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Weingartner

Weingartner

[vahyn-gahrt-nuhr]
Weingartner, Felix, 1863-1942, Austrian conductor and composer, b. Dalmatia, studied at the Leipzig Conservatory and with Liszt. After holding several appointments in Germany, including those of conductor (1891-98) of the Royal Opera in Berlin and conductor (1898-1903) of the Kaim Orchestra in Munich, he conducted (1908-10) at the Vienna State Opera, where he was successor to Mahler. He was music director (1912-14) at Hamburg and conductor from 1919 to 1924 of the Vienna Volksoper and from 1919 to 1927 of the Vienna Philharmonic. Afterward he directed the Basel Conservatory until 1934, when he returned to the Vienna State Opera for two seasons. He composed, among other works, six symphonies, three symphonic poems, and several operas. His writings on music include an important essay on conducting, and he edited (1899) the complete works of Berlioz.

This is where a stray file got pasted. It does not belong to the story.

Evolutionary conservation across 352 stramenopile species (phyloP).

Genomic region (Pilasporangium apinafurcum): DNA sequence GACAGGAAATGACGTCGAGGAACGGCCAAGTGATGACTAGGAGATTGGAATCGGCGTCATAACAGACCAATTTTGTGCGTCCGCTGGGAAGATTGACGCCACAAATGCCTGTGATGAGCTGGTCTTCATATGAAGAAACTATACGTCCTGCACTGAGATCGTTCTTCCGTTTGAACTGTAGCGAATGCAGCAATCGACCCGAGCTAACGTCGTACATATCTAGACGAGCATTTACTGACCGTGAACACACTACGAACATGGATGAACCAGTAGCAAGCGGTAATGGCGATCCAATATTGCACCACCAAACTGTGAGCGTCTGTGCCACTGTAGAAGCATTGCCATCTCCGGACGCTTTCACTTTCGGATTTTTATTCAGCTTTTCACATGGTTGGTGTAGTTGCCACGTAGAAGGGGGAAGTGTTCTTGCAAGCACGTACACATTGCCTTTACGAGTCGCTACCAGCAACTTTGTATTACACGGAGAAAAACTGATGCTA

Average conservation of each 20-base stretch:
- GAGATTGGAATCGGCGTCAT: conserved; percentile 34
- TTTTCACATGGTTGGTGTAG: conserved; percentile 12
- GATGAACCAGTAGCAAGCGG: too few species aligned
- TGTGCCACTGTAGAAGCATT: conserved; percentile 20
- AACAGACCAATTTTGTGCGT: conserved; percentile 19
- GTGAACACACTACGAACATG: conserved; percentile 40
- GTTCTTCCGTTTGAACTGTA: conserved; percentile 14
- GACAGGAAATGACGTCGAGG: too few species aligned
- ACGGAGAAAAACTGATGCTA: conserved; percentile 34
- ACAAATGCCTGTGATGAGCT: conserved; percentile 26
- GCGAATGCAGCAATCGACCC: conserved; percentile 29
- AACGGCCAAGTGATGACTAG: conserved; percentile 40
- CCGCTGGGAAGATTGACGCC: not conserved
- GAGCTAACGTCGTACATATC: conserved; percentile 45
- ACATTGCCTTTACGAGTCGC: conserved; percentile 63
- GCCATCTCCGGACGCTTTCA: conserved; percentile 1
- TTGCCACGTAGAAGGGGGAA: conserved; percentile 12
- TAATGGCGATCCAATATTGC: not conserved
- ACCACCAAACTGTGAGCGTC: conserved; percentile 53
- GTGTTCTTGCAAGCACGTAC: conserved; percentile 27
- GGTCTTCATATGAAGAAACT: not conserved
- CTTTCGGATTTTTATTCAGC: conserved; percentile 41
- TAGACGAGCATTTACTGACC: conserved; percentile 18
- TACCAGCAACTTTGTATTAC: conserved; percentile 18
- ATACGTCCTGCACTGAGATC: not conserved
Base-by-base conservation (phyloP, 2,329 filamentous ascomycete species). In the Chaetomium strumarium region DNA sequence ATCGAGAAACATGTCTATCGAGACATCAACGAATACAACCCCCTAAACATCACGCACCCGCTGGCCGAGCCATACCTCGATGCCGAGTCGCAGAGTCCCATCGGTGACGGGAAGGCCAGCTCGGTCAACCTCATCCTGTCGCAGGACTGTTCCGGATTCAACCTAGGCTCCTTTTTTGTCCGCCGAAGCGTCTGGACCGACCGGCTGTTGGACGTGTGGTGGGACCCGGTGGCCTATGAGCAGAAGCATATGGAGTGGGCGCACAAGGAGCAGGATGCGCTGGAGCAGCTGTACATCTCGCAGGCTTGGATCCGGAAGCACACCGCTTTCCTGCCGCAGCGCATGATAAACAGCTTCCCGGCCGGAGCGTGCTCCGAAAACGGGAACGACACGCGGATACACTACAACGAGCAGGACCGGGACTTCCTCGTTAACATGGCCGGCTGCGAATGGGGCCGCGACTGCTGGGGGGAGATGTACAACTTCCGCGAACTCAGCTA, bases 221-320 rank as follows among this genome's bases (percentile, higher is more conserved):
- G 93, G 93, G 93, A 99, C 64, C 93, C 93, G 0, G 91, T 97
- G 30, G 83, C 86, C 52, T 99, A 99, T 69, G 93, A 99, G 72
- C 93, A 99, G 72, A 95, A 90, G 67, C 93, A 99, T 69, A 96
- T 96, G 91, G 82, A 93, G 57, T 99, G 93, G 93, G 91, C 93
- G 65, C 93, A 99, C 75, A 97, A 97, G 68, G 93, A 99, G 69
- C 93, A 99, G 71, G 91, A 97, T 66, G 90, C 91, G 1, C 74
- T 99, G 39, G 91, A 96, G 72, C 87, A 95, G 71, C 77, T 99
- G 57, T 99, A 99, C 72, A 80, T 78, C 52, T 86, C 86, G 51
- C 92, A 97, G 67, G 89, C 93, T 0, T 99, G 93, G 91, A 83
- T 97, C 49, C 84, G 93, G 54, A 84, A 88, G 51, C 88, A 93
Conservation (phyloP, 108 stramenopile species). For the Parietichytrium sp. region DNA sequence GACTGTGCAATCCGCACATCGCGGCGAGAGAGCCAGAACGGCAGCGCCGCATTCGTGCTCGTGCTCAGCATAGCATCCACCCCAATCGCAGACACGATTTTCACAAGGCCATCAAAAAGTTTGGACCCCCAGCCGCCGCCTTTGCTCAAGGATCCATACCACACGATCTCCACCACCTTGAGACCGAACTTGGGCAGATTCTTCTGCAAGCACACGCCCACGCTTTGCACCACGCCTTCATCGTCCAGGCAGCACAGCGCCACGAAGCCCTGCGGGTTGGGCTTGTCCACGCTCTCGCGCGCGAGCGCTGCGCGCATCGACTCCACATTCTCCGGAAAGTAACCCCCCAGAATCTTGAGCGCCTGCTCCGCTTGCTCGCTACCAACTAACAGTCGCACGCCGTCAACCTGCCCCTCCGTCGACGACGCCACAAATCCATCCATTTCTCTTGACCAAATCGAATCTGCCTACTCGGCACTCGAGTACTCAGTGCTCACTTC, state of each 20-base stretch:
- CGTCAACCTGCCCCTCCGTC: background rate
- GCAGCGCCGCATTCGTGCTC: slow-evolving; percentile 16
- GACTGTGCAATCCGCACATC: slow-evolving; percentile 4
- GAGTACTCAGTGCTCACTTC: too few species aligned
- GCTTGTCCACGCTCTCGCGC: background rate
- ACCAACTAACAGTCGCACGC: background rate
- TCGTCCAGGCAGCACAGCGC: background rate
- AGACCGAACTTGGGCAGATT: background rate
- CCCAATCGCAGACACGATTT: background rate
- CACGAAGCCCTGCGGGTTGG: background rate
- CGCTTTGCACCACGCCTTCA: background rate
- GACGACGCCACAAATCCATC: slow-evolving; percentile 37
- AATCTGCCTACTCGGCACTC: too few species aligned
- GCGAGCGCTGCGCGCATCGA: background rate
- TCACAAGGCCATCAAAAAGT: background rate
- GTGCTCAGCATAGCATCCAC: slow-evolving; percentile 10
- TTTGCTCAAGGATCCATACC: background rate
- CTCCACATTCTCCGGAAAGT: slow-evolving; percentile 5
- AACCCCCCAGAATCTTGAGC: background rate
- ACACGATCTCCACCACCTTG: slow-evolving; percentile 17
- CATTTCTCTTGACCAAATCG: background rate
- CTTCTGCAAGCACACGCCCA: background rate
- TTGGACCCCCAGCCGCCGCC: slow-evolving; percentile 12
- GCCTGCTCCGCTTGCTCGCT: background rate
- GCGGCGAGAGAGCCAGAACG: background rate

See his Lebenserinnerungen (1928, tr. Buffets and Rewards, a Musician's Reminiscences, 1937).

(born June 2, 1863, Zara, Dalmatia, Austrian Empire—died May 7, 1942, Winterthur, Switz.) Austrian conductor and composer. After studies in Leipzig, he came to the attention of Franz Liszt, who arranged the premiere of Weingartner's first opera at Weimar (1884). He held conducting posts at Danzig, Hamburg, and Mannheim, and he became conductor of the Berlin Opera in 1891. He succeeded Gustav Mahler as conductor of the Vienna Opera (1908–11) and stayed on with the Vienna Philharmonic until 1927. He also directed the Basel Conservatory (1927–33) and was a distinguished writer on music.

Learn more about Weingartner, (Paul) Felix, lord von Münzberg with a free trial on Britannica.com.

Weingartner or Weingärtner is a German surname meaning "wine gardener", and may refer to:

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